The beautifully crafted screenplay is credited to two nobodies (Czenzi Ormonde and Whitfield Cook) and the great crime writer Raymond Chandler (Double Indemnity, The Big Sleep). It was based on a novel by Patricia Highsmith whose series of books about the psycho Tom Ripley was the source for the excellent Hitchcockian French thriller Purple Noon as well as the notable The American Friend and The Talented Mr Ripley. Instead of Ripley, the deadly mind at work here is Bruno Anthony (Walker). When Bruno recognizes a local tennis playing celebrity, Guy Haines (Farley Granger), on an East Coast train, he seems to know everything about the guy. Bruno is fully aware that Guy is stuck in a loveless marriage to the frosty Miriam (Laura Elliott) and wants to get rid of her so he can upgrade to the more beautiful Anne Morton (Ruth Roman), who comes from a respected rich family which could help in Guy’s future prospects. Bruno suggests to Guy, hypothetically, they do “criss-cross murders” - Bruno will bump off Miriam and Guy can kill Bruno’s father for him. Since they don’t know each other, they would never be suspects. Guy excuses himself from the stalker, but for Bruno, maybe this wasn’t hypothetical.
I have a confession to make. Spider-Man is the one movie I’ve seen in theaters more than any other in my life. I’m fairly certain that I caught it eight times in its original theatrical run and the first four times I saw it were all within the first 24 hours of its release. Before you declare me insane, let me explain.
Growing up, Spider-Man was my absolute favorite superhero. Never have I identified with a character as much as I did with Peter Parker; a shy, timid, smart, humble and good-hearted person who always seemed to get the short end of the stick. Then finally he’s granted this incredible power which he immediately takes for granted and that results in something terrible happening to someone near and dear to him. In other words, I learned a lot about morality and the differences between right and wrong from reading Spider-Man. All I ever wished for was a Spider-Man movie. Not surprising, there were in fact several previous attempts previous to bring Marvel’s most famous superhero to the silver screen. At one point, James Cameron, hot off of Terminator 2: Judgment Day and The Abyss, was on track to write and direct a Spider-Man movie, but with an inflating budget and a few radical changes to the source material, that version never materialized. Not too long before that, Canon Films was planning a film with Tobe Hooper at the helm (!), even going as far as creating a sales poster to help secure the financing. That version apparently would’ve sent the wallcrawler on a grand adventure in space, but alas, it never happened and that’s probably for the best.
The Ninth Configuration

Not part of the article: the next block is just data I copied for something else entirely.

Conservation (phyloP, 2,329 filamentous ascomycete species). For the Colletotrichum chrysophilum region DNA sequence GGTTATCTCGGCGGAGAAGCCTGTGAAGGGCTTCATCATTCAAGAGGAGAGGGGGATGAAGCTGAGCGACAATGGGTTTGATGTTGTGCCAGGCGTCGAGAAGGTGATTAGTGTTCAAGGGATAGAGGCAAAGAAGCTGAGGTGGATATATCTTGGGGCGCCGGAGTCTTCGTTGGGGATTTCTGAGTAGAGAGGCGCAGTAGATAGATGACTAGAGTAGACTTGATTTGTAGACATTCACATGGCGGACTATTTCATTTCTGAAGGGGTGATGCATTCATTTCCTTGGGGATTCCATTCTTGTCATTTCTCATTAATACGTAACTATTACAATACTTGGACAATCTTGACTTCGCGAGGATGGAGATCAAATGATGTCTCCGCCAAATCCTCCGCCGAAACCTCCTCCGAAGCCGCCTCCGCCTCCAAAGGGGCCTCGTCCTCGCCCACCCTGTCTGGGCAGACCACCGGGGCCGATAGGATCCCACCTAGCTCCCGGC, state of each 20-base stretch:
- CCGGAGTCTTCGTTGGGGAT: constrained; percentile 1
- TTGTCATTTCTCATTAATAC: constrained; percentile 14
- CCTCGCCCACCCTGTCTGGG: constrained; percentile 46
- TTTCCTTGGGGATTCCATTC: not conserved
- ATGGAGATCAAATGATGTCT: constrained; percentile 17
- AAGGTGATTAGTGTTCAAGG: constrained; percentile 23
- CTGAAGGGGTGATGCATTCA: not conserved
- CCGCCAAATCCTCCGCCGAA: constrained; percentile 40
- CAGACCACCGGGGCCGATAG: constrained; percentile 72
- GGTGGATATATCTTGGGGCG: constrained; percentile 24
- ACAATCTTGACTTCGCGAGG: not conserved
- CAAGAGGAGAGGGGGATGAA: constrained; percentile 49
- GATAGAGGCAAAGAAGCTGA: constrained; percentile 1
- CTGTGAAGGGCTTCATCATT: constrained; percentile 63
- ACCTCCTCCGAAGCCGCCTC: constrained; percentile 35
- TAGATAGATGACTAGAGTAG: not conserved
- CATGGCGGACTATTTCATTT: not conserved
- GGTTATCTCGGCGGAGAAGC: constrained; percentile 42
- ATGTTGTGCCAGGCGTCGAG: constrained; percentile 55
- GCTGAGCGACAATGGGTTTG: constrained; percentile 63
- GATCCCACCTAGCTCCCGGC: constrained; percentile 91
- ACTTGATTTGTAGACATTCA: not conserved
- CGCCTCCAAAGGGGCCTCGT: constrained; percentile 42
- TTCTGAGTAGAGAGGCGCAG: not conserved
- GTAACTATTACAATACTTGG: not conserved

The small list of novelists turned movie directors would include Maya Angelou helming Down in the Delta, Stephen King doing Maximum Overdrive, Thomas McGuane's Ninety-Two in the Shade, Michael Crichton directing half a dozen flicks (including Westworld and Coma), and Paul Auster doing a couple as well. Dalton Trumbo’s adapted his own anti-war novel, Johnny Got His Gun, but by then he was known more as a screenwriter than a novelist. The most famously embarrassing film might be Norman Mailer’s Tough Guys Don’t Dance, while the strangest might be by William Peter Blatty, author of The Exorcist, who also wrote the screenplay (and was credited as a producer on the mega hit). For his directing debut seven years later he would adapt his bizarre, surreal, novel “Twinkle, Twinkle, 'Killer' Kane,” later retitled The Ninth Configuration. The movie was labeled brilliant by a few and a flop by most. While it’s certainty interesting, wildly ambitious and definitely uncommercial, if nothing else, it has the wildest bar room brawl fight scene in movie history, and that makes the whole experience worth the price of admission.
The Ninth Configuration is kind of a cross between One Flew Over the Cuckoo's Nest and MASH (with a little King Of Hearts, Catch 22 and The Ruling Class mixed in). It takes place in a military mental hospital - actually an old castle deep in the mountains of the pacific Northwest - which houses a group of eccentric oddball patients, including an insane astronaut, Billy Cutshaw (Scott Wilson) and other assorted movie quoting, costume wearing, cut-ups (Moses Gunn, Robert Loggia, George DiCenzo and Jason Miller who played Father Karras in The Exorcist). Miller himself was a successful playwright with That Championship Season and he also directed its film version. A new doctor, the ultra intense Col. Vincent Kane (Stacy Keach) arrives to check on the progress of Dr. Fell (Ed Flanders). Through the course of events it becomes clear that Kane is maybe just as crazy as the crazies (and not a Patch Adams kinda fun crazy, relating to his patients with a clown nose, but a deeply violent and dangerous crazy). The film is making a statement about the meaning of insanity. Isn’t war itself more insane than reality (or something like that)? And if that’s not enough there are also religious overtones about the meaning of good and evil. OK, SPOILER ALERT for anyone who can’t see it coming, but yes, we eventually find out that Kane is there for treatment, he is not a doctor but a bad ass psycho marine, and Fell is actually his brother treating him. Reviewing the plot is almost as tedious as the movie itself; what matters is that great bar room scene.